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Meet 4th Generation Grower, Brie Reiter Smith

Family owned and operated for more than 100 years, Driscoll’s is passionate about growing great berries. The tradition of family farming endures to this day with a new generation of growers that are committed to growing the freshest, sweetest berries available year ’round. Meet Brie Reiter Smith, eldest of four children, and daughter of Driscoll’s CEO Miles Reiter. Owners of BerrySmith, Brie and her husband Brian recently moved to Chile in Ovalle, Coquimbo Region to grow blueberries. With two commercial fields, the couple began their first harvest this past growing season. Here is her adventure and what it is like to come from a heritage of farmers.

As the fourth generation family member who grows Driscoll’s Berries, what are your earliest memories around family farming and berries?

My connection to the farmland and berries was very strong growing up. My Dad would usually invite us to come to work with him on Saturdays. We’d pick berries, eat lunch from the taco truck and spend the rest of the time grazing in the test plot where we would see new berry varieties growing. Going home with fresh picked berries meant cooking good stuff – all natural, pure ingredients for great flavors. Family recipes include raspberry jams, blackberry pies and the most delicious strawberry ice cream made from my dad’s secret recipe.

Did you think you would grow-up farming yourself?

There was never a doubt I would continue the heritage of farming but I thought it would be part of the corporate office. My husband Brian and I share an affinity for working outside and we wanted to understand the position of a grower – from field to consumer and what it was really like.

Why grow blueberries and why in Chile?

Blueberries are increasingly popular on a global level and it was an interesting challenge to be growing internationally. Chile is a spectacular place to live. Chileans value natural flavors and their communities are beginning to advocate healthy lifestyles. We also get to work on our Spanish-speaking skills (or lack thereof). It’s been a humbling experience coming to a foreign country and learning how to live and work in another language.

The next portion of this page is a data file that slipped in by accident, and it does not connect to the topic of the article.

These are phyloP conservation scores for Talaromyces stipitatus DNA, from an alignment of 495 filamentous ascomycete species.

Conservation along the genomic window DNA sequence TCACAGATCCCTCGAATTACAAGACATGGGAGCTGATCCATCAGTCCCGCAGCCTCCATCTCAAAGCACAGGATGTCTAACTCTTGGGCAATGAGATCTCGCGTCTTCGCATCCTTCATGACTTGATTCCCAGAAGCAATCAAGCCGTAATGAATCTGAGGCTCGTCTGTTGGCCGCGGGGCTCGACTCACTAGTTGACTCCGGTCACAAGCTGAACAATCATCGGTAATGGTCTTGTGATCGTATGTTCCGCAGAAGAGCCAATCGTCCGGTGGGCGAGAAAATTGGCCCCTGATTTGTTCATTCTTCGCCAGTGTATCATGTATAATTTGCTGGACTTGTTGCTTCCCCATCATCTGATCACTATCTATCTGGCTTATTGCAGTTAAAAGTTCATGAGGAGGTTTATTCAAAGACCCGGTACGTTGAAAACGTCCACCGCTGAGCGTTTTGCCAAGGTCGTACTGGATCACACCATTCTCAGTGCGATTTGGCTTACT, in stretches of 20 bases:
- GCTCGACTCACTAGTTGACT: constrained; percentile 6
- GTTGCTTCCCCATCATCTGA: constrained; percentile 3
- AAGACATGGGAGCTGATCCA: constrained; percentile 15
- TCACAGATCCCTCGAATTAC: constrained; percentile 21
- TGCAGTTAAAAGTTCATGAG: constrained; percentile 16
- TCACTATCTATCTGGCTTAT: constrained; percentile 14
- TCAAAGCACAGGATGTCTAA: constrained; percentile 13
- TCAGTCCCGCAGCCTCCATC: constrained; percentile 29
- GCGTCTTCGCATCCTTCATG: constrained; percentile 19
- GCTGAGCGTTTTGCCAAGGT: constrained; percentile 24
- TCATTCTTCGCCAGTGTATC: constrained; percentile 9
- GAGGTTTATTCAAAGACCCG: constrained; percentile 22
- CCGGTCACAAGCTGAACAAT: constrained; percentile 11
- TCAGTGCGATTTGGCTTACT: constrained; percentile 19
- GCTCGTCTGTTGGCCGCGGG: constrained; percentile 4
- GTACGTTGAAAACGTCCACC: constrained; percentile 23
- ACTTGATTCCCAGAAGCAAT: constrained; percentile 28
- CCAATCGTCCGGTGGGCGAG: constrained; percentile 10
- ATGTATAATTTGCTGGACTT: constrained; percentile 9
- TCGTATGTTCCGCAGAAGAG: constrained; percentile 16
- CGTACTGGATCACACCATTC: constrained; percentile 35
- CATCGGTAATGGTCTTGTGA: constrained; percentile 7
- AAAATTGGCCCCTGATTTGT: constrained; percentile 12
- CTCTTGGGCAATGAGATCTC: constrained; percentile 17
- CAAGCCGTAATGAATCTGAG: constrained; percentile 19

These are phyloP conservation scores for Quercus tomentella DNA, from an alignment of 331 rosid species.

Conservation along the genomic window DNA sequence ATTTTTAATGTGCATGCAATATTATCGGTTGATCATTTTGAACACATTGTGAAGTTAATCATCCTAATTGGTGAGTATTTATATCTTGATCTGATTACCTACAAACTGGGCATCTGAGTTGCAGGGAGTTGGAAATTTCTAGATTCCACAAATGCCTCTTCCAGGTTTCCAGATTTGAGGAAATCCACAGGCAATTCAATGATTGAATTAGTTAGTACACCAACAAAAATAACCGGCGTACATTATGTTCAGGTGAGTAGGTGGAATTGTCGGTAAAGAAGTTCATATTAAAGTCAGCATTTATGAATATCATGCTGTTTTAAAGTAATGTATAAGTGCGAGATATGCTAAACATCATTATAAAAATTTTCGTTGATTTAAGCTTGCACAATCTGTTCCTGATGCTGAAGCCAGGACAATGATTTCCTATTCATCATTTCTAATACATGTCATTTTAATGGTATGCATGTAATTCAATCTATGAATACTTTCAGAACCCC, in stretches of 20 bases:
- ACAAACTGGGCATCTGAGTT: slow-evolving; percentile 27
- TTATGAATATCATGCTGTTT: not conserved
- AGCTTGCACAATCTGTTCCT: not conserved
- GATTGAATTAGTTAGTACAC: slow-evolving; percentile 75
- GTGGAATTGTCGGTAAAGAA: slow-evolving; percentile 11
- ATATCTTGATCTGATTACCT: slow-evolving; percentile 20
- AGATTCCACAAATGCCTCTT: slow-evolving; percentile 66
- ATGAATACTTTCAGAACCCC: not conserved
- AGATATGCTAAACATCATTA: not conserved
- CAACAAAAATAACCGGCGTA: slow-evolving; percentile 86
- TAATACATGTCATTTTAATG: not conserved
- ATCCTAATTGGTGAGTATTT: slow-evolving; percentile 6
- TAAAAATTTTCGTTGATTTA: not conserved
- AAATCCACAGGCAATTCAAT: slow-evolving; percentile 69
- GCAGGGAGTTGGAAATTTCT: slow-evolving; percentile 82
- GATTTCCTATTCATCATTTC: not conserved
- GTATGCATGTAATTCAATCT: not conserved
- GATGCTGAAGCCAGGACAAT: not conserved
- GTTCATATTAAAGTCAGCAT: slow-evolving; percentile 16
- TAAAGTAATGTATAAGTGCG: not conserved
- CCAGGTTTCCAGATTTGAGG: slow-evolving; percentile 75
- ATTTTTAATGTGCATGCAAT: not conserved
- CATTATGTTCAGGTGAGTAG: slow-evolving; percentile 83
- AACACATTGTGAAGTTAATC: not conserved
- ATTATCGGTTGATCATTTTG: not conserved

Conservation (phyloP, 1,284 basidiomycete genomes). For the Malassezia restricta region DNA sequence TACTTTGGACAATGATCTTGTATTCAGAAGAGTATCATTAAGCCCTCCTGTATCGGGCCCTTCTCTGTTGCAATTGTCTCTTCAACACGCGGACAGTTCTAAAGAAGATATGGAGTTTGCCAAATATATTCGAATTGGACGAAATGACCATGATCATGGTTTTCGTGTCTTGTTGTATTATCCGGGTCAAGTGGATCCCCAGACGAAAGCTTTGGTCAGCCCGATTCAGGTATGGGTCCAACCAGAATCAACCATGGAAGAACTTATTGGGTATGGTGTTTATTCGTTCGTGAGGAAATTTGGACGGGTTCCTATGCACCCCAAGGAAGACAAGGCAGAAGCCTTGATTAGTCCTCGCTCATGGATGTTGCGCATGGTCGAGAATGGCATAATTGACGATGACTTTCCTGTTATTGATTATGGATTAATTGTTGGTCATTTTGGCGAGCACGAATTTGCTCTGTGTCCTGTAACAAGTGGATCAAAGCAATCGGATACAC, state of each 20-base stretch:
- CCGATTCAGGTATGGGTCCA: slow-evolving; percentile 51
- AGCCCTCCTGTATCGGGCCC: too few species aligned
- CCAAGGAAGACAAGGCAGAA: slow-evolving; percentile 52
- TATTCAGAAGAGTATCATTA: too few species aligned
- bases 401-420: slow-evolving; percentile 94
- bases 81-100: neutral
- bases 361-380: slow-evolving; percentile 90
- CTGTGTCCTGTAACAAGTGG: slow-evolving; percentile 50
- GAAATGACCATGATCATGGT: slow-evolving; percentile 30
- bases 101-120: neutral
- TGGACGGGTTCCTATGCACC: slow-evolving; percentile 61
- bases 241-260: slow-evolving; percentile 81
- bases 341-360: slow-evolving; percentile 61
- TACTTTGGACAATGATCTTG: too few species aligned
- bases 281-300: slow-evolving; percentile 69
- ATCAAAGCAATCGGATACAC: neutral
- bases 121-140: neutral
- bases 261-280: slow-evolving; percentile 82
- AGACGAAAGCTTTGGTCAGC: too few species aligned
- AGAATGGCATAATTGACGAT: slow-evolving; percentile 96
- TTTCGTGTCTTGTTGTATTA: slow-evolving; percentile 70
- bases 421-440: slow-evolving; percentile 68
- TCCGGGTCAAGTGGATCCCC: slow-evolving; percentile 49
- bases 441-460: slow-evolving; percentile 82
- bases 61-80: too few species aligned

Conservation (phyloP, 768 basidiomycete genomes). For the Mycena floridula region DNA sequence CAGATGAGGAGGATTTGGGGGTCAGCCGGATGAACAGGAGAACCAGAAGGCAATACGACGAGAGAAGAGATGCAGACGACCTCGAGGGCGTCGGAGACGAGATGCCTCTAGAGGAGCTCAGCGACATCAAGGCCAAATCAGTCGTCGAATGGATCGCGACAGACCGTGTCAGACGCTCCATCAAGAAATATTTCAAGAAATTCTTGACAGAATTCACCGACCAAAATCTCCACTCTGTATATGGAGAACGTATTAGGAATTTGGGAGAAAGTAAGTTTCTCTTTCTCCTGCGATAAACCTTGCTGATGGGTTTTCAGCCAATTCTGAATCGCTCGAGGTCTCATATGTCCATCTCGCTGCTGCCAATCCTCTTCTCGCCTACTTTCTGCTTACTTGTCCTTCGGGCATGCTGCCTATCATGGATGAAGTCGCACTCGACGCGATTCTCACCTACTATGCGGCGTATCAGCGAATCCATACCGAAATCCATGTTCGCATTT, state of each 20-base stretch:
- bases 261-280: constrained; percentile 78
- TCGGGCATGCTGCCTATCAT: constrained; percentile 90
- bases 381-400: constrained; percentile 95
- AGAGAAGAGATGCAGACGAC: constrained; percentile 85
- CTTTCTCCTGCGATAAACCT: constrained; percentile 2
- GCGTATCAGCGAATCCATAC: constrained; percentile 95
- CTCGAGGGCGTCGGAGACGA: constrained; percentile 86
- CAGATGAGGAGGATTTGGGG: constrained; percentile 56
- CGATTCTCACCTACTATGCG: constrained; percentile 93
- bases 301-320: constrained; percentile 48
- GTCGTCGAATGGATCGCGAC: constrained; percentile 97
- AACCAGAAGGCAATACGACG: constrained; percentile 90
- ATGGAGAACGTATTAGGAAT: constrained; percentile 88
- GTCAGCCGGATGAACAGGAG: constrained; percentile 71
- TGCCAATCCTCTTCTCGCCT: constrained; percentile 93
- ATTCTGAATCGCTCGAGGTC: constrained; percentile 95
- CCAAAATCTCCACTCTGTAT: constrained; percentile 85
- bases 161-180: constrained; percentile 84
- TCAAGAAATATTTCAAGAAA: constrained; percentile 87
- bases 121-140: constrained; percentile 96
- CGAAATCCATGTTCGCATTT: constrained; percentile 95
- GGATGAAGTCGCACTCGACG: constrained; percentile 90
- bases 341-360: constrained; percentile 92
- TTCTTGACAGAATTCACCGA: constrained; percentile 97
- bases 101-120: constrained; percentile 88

Is there any difference in being a female farmer?

There is absolutely no difference in being a female farmer other than being referred to as "Miss" while my husband Brian is called "Don Brian". When you are out in the field and something has to get done, it’s not about gender but more about how to divide up the work. We've gotten to know some hardworking husband-wife teams that set a great example in the local area.

Describe what makes Driscoll’s berries more special than any other berries?

There is an incredible amount of effort that goes into growing and harvesting a top-notch berry. I am most impressed with the pride each berry picker takes in selecting the fruit. Trust me, if the picked berries aren’t perfect, Driscoll’s doesn’t hesitate to reject it if it doesn’t meet the criteria. By the time berries reach the supermarket, typically only one person in the field has actually touched that berry. Not only are Driscoll’s proprietary varieties superior, but consumers can be certain that Driscoll’s has done everything in its power to insure that only the finest berries are shipped to supermarkets.

What might a typical day on the farm look like?

I’ve learned that there really is no typical day at the farm, especially with the changing dynamics of weather. We are up by dawn and spend long days in the field. Our farms are about an hour away from our house, so we have a room in the field that we sometimes spend the night in so we can wake-up directly in the fields. Field packing, tunnel building, irrigation set-up, building boxes, and weighing clamshells are all part of growing berries.

For the folks eating your berries, what would you want each person to know about the berries?

We hope they enjoy them as much as we do!

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